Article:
Archive for August, 2018

Aug. 25, 2018, mall Scrabble recap, part 2

August 31, 2018

By Matthew E. Milliken
MEMwrites.wordpress.com
Aug. 31, 2018

The three games of the tournament’s early session had been scheduled in advance. Upon resuming play around 1:30 in the afternoon, we commenced playing in “king of the hill” battle — the top two players faced one another; the third- and fourth-ranked players played one another; and so on down the line in our 10-person division.

My foe in round 4 was D.D., a younger Charlotte, N.C., player participating in his third tournament. Like me, he was 1-2, having won his opener by nine points before dropping his second and third games by a total of 23 points.

Playing first, my rival got things off to a rousing start with HERTZ 54. His follow-up was DEACON/JO/IN 33, leaving me in an 87-22 hole after I’d put down JILT.

My big early plays were QI/OI 33 in turn 3 and REX/ZAX 31 two moves after that. But that still left me trailing, 150-134. (A zax is a hatchet-like tool, pluralized as zaxes.)

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Aug. 25, 2018, mall Scrabble recap, part 1

August 30, 2018

By Matthew E. Milliken
MEMwrites.wordpress.com
Aug. 30, 2018

The opening game of the Aug. 25 Scrabble tournament pitted me against S—, the older North Carolina player who had handed me a 100-point defeat around the start of the summer. I had a modest lead of 64-30 midway through turn 3 when, playing second, S— put down sENIORS/GUYS, a 67-point bingo.

I responded with AYE/As/YE/EN, which scored 28 thanks to its placement of the A on the triple-word-score bonus spot at center column–top row. S—’s riposte, BUNKO 22, minimized my gain. However, in turn 5 I played ZA/REZ/MA for 47 points, which gave me a 139-119 lead.

S— reclaimed the lead three turns later with DESIST/SWAG. The play notched 35 points thanks to its utilization of the TWS in the center row–far-left column and put my foe ahead, 200-195.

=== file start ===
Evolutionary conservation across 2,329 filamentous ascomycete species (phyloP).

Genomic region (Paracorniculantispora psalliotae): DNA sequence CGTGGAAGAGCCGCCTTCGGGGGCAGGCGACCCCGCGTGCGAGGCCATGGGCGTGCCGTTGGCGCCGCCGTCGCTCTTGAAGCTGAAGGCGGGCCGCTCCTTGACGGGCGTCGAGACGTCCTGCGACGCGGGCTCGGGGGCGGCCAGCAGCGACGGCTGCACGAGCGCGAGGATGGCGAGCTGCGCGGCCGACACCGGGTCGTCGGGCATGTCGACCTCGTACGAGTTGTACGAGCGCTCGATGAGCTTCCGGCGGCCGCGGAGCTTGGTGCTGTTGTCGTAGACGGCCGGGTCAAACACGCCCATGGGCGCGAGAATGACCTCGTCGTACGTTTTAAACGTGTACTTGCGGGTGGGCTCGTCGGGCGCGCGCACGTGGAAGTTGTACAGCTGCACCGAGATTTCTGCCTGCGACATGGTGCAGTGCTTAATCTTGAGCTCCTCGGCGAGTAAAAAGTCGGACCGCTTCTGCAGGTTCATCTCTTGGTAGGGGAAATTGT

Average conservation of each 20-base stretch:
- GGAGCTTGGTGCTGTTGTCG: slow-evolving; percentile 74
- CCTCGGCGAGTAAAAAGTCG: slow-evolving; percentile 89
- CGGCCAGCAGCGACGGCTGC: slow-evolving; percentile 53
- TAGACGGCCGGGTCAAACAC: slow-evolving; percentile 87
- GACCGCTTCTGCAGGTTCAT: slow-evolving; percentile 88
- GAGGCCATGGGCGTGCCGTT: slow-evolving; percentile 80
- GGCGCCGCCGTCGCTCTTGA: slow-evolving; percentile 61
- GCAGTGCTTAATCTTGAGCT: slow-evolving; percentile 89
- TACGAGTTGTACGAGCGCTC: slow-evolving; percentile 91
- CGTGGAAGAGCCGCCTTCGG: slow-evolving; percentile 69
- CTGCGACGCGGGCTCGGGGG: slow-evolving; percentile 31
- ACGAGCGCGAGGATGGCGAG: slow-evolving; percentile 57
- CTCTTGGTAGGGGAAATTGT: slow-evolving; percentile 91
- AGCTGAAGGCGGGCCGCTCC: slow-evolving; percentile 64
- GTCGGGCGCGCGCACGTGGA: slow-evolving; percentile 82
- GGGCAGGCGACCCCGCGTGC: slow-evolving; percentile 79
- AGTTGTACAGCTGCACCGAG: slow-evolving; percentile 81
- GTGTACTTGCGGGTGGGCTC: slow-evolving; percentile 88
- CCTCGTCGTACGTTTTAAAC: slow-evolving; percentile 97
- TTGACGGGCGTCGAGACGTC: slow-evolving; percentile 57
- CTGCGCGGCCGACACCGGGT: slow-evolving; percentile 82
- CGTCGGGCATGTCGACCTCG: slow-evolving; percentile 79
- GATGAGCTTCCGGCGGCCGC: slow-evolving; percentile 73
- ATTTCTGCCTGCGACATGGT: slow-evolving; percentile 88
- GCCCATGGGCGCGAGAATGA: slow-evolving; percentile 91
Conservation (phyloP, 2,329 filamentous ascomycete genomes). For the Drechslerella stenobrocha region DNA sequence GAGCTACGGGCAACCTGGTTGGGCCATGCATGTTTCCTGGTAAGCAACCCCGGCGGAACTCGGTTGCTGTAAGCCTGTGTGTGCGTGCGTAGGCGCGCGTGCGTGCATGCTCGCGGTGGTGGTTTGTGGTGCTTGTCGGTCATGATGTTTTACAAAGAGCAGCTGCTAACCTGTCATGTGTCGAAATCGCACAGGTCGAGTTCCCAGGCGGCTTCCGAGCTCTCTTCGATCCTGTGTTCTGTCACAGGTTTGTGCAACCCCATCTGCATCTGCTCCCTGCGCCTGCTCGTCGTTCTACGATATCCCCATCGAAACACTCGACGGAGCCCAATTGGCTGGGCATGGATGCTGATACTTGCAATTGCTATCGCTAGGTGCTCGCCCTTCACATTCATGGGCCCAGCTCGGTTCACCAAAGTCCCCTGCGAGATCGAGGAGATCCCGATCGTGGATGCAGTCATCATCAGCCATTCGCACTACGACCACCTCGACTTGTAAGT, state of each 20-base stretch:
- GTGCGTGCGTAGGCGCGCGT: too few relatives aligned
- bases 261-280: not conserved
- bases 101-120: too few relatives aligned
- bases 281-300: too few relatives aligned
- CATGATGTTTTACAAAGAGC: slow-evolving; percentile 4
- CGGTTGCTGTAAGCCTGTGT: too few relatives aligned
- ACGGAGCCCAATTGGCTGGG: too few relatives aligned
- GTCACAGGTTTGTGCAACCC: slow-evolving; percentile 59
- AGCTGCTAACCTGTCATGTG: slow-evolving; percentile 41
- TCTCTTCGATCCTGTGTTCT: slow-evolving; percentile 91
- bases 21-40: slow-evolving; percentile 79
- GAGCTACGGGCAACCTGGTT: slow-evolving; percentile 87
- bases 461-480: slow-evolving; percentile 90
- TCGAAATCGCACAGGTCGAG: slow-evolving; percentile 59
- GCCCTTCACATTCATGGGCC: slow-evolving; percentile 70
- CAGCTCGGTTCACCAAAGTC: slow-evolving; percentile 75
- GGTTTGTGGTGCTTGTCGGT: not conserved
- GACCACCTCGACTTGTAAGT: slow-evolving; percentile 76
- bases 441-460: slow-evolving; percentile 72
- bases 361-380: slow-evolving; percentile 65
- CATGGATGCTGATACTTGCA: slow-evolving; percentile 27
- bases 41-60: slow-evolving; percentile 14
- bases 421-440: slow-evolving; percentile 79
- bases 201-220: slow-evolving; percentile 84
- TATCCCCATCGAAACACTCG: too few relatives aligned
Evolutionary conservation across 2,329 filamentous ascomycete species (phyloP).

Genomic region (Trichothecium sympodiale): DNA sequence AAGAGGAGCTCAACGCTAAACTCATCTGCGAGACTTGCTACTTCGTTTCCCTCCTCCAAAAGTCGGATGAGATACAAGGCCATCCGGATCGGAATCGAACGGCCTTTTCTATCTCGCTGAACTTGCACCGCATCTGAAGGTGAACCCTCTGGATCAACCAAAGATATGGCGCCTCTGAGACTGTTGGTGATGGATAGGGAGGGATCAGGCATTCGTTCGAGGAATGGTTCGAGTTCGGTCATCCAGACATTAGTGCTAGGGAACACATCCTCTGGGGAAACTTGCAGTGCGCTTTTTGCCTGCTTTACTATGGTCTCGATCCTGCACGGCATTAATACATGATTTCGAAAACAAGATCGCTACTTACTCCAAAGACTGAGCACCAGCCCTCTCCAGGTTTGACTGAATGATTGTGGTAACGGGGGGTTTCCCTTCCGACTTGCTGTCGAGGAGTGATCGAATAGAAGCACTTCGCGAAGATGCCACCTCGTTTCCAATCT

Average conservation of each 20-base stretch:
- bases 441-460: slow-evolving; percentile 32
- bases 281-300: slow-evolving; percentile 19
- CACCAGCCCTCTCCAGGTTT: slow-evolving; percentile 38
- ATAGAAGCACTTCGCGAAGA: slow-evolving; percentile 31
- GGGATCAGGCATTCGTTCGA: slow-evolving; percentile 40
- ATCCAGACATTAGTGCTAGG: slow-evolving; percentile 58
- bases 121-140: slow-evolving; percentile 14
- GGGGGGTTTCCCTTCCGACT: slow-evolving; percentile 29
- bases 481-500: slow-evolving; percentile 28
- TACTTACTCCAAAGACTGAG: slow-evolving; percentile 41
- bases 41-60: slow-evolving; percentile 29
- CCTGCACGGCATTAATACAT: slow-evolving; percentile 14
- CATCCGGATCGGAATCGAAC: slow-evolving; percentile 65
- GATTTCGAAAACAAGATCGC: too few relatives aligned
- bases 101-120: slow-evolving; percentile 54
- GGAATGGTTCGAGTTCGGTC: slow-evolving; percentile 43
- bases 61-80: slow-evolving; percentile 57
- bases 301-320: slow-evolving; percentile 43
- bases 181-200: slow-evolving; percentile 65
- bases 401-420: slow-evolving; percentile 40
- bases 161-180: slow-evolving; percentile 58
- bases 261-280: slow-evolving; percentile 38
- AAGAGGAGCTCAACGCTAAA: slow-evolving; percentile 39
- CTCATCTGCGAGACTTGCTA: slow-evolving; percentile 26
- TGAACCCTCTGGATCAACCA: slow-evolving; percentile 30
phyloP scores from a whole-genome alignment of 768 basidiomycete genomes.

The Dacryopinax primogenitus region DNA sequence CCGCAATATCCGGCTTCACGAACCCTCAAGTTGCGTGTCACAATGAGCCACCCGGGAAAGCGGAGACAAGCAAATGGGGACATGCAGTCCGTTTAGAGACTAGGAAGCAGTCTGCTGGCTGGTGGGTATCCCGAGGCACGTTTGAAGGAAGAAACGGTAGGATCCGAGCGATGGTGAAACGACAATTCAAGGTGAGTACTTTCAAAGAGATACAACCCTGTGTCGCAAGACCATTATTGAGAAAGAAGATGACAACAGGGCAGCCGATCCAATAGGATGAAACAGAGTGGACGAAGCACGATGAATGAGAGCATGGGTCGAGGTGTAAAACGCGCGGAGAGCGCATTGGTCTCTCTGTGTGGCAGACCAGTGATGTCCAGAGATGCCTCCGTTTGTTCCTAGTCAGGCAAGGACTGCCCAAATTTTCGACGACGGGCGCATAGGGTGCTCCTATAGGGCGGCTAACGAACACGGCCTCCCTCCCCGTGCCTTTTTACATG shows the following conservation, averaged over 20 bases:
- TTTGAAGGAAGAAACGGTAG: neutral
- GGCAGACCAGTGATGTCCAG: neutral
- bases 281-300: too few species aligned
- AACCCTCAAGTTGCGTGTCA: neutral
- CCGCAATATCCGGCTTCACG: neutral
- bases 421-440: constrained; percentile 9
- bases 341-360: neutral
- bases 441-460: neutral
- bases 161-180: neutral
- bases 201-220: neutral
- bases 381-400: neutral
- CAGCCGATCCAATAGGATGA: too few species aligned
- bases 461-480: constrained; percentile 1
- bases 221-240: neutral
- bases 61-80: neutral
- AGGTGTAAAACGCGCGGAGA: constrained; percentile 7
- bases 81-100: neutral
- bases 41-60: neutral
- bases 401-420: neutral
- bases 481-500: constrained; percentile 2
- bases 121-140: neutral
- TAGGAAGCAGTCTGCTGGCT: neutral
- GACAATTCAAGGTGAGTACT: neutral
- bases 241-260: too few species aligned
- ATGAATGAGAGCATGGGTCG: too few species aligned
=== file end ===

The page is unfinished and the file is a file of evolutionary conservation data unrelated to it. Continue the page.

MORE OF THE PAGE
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Cheeps and Chirps for Aug. 25, 2018

August 25, 2018

By Matthew E. Milliken
MEMwrites.wordpress.com
Aug. 25, 2018

Recent musings from my microblog.

• Politics

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The sign that wasn’t there

August 18, 2018

By Matthew E. Milliken
MEMwrites.wordpress.com
Aug. 18, 2018

The other day, I wrote about my woeful performances in two recent pinball tournaments. What I didn’t mention was that I was feeling a little off-kilter going into this month’s event.

Part of the reason was that my stomach was a bit uneasy that evening; part of it was that I left for the venue a little later than was ideal. That last factor ties into the forthcoming vignette about something else that was distracting me entering the tournament.

Because it was raining and I wanted to avoid getting wet, I drove to the parking deck right across the street from the arcade. The structure has two entrances; the main one is on Ramseur Street, but there’s also an auxiliary entrance on Main Street. I used the latter portal.

But as soon as I’d passed the open gate, a man rose from the stool he’d been perched upon about 25 feet from the entrance and signaled to get my attention. I rolled down my window.

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Pinball gizzard times two: My tale of amusement-machine woe

August 14, 2018

By Matthew E. Milliken
MEMwrites.wordpress.com
Aug. 14, 2018

Two months ago, I wrote (extensively!) about my first-ever pinball tournament championship. I’d now like to recap my performances in the two knockout-style pinball events that I’ve participated in since.

• Date: June 20, 2018
Venue: Boxcar, Raleigh, N.C.
Format: Group knockout (elimination upon three strikes)

Match 1: Total Nuclear Annihilation, Spooky Pinball, 2017 (four players)
Result: Lowest score of four (plus one strike)
Status: Χ

Match 2: Dialed In, Jersey Jack Pinball, 2017 (four players)
Result: One of the bottom two scores (plus one strike)
Status: ΧΧ

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Zig-zag: Ruminating upon tournament results

August 12, 2018

By Matthew E. Milliken
MEMwrites.wordpress.com
Aug. 12, 2018